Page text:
How to keep your braces clean

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        Braces are those devices which are used to align and straighten teeth. These devices not only correct the position, improve the smile but also keep the mouth healthy and improve speech. If appropriate brushing techniques are not followed, we can develop stains, cavities or infected gums. Plaque and debris collect on the braces and need to be removed

Although a normal toothbrush will work, we must consider an electric or sonic toothbrush designed for cleaning braces, and assure that we are using the right amount of pressure, allowing the brush to rotate completely. This will provide a more successful cleaning and cut down on your time.

Use an interproximal brush with an angulated head and brush that can adapt to your braces. If you choose a regular electric or sonic toothbrush, it can be very difficult to use the brush well enough in your mouth with braces on. If you use a normal toothbrush, you will need to brush your teeth with the bristles angled bi-directionally. All sides of the teeth must be cleaned, so a toothbrush small and flexible enough to move easily around your mouth should be used.

Remove the plaque along the tooth closest to the gum line. Begin on the outer surface of your bottom teeth. Clench your teeth together. Move the brush back and forth across your teeth. Spit if necessary. Gently brush in small circles. With the mouth little open make sure your toothbrush reaches upto your behind teeth.

If you are using a normal toothbrush, angulate the brush at 45 degrees to help facilitate cleaning. This helps remove any food particles stuck directly on the top or bottom of your braces. Spend at least a few seconds on each bracket. You can also use your interdental brush to brush over the tops of your teeth. The inner sides of your teeth are easiest to clean as they are devoid of braces. Hold your brush perpendicular to the spaces between your teeth. Rub the brush back and forth and also use a round motion. This helps to get to reach crevices that can harbor plaque and food particles.

Massage your gums, cheeks and tongue as well. Spit if necessary.Turn the brush 180 degrees to face your cheek and clean similarly as on the inner and outer sides. Floss your teeth. Take a long piece of string floss (about 18 inches or 46 cm), wrap it around your index finger on each hand, and move it between each tooth space. Try to bend the string around the teeth on each side of it, forming a "C" shape, instead of flossing straight. That will remove any plaque stuck there. • If you have finishing wires, it can be almost impossible to get the floss underneath or over your double sets of wires, so just push the floss down, as described, into the tooth space; however, if you do not have your finishing wires, it's recommended to thread the floss underneath or over your wires because this is the most effective way to get rid of gingivitis and clean your teeth. • Consider using a water flosser if requires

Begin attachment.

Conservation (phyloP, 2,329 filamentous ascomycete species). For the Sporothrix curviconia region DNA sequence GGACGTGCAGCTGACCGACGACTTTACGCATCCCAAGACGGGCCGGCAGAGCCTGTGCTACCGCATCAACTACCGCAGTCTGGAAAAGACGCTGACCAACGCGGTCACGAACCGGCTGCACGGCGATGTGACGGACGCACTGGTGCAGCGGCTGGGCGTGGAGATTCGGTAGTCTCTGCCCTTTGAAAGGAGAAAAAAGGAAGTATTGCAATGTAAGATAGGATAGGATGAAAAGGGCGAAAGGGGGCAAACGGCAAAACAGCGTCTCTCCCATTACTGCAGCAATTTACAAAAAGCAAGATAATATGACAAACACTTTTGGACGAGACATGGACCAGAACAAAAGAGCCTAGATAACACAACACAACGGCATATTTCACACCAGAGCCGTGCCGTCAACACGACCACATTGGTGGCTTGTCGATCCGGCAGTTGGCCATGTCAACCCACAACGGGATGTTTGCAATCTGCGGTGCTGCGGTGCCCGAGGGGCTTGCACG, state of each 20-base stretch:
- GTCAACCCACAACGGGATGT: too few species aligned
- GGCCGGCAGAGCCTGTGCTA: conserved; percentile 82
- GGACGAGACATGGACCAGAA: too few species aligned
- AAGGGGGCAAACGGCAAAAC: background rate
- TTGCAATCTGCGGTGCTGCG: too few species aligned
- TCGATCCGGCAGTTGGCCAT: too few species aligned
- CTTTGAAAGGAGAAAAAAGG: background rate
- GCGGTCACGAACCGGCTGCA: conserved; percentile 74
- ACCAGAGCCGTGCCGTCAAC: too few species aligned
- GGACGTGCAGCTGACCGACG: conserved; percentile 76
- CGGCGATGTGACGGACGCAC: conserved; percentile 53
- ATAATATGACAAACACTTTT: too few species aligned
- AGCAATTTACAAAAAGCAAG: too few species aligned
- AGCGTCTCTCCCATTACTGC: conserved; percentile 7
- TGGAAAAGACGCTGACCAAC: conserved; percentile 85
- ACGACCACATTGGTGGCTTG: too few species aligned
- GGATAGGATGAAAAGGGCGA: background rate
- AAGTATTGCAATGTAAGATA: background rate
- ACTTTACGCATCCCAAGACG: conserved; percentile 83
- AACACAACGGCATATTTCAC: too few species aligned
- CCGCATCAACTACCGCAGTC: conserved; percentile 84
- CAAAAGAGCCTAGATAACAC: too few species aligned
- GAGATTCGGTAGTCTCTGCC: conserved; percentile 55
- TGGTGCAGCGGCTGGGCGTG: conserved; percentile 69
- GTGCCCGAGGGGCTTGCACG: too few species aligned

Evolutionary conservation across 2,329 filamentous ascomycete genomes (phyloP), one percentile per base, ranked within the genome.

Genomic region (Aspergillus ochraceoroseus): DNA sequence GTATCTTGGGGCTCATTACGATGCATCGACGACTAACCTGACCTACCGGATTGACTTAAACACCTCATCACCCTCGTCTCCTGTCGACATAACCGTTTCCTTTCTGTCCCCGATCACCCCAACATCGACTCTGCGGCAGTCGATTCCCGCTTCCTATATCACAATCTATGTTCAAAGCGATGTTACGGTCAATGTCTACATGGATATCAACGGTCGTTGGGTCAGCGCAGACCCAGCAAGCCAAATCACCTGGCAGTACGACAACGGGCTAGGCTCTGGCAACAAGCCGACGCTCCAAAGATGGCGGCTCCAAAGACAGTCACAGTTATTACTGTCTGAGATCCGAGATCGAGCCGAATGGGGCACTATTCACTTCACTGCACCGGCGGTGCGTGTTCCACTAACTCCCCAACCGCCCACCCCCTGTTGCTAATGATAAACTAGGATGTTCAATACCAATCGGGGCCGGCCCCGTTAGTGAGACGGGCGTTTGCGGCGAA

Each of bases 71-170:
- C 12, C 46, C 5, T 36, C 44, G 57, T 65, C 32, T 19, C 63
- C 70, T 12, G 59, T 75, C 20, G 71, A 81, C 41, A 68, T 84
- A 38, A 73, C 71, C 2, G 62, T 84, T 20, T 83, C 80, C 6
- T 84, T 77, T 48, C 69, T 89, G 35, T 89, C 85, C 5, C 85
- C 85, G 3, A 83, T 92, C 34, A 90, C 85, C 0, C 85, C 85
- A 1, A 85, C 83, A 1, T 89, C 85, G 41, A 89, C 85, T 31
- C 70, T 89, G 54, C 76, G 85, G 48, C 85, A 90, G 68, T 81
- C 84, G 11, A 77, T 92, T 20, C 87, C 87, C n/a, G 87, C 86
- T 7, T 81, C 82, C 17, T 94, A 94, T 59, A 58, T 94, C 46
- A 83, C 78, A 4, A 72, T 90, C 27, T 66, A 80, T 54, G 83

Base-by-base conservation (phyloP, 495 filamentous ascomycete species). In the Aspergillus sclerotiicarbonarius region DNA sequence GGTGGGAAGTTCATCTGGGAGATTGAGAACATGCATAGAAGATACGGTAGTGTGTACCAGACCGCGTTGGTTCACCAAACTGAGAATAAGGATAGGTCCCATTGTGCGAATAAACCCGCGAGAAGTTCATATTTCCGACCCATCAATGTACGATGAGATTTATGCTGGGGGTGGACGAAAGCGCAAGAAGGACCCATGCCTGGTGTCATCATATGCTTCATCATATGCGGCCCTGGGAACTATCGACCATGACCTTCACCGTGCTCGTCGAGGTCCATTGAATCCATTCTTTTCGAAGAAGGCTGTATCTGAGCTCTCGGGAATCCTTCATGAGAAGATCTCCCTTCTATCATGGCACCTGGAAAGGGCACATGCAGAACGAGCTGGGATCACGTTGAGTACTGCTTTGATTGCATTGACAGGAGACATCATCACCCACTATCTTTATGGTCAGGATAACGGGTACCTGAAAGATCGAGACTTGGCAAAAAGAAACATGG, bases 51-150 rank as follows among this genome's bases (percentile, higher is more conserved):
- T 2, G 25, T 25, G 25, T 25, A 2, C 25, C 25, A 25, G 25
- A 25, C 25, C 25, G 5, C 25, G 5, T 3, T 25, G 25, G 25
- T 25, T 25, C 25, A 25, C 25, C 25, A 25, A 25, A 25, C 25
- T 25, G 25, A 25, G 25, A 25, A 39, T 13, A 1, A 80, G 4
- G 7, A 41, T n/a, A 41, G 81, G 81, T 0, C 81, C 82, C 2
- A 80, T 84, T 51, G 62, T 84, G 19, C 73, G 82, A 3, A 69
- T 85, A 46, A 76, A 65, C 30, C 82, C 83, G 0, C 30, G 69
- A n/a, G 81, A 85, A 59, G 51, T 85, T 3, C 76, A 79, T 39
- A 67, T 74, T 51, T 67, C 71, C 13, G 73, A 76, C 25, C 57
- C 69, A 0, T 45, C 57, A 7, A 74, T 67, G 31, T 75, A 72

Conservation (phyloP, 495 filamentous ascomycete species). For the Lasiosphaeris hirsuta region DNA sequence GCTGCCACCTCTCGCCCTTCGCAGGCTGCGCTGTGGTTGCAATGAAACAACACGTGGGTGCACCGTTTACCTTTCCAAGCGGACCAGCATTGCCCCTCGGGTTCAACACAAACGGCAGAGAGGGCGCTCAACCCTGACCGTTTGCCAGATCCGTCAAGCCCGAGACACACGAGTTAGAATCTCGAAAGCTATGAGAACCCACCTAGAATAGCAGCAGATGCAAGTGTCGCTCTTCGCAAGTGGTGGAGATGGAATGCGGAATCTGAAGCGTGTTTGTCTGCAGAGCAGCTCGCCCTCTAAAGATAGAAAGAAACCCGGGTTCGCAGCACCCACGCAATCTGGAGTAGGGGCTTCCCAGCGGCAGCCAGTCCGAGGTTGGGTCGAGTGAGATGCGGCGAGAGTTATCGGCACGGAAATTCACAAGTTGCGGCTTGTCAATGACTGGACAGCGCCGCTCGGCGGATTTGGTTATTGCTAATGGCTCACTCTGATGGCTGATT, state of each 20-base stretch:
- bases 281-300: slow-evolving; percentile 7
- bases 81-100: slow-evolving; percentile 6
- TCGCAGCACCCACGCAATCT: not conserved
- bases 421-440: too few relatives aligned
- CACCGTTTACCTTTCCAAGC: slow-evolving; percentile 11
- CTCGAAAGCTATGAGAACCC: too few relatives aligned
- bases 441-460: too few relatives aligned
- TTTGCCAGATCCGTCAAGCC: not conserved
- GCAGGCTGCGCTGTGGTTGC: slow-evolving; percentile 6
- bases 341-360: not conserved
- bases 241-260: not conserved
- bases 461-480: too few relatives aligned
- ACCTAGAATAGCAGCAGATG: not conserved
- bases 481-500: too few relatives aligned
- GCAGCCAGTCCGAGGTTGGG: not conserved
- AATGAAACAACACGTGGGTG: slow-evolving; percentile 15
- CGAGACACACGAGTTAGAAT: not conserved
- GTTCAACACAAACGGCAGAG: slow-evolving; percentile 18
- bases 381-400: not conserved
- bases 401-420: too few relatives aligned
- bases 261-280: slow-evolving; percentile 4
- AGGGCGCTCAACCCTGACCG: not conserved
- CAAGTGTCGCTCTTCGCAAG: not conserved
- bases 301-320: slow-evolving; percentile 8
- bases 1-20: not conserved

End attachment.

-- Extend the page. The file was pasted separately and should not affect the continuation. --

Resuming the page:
Use mouthwash. Mouthwash will help clean areas where brush is unable to reach and also flush out food particles that further gather bacteria and turn into specks of calculus.

Gargle with luke warm water twice a day. Gargle once in the morning and once in the evening. It is a good practice to prevent halitosis and maintain good gum health. Rinse your toothbrush before and after brushing. Clean and preserve your toothbrush in a dry area so as to prevent bacterial growth and microbes. This will help keep you healthy. Replace your toothbrushes regularly. Replace your toothbrush every 3 months. When the bristles get frayed, the toothbrush won’t clean your teeth as well.

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